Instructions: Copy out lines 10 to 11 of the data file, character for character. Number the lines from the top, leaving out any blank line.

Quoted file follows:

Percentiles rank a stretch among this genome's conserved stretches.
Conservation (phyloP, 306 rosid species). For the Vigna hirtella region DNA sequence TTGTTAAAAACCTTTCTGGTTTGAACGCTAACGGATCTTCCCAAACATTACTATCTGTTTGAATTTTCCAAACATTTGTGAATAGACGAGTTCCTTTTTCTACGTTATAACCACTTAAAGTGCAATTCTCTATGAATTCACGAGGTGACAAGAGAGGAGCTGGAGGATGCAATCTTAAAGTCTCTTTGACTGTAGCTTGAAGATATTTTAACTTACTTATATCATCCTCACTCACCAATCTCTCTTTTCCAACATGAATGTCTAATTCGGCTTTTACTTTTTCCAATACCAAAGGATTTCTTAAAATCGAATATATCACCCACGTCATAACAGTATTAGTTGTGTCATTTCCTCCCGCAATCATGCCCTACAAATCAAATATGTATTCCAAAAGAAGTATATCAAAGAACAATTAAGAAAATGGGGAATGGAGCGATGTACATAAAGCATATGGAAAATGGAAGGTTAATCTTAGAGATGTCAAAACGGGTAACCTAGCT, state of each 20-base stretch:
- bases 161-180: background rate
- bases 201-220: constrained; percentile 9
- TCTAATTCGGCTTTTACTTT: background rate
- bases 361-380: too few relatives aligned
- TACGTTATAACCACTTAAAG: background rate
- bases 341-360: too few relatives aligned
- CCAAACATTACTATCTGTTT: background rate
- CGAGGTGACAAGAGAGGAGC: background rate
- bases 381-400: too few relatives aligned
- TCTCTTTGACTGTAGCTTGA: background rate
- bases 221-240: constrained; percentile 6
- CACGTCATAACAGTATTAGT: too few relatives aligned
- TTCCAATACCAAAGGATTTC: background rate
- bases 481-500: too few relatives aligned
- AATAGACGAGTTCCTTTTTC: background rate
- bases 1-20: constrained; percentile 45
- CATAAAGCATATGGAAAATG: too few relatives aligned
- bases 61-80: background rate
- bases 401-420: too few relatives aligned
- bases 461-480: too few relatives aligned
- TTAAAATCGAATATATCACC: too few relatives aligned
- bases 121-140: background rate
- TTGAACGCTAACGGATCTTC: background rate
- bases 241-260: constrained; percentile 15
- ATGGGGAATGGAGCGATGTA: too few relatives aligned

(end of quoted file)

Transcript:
- CGAGGTGACAAGAGAGGAGC: background rate
- bases 381-400: too few relatives aligned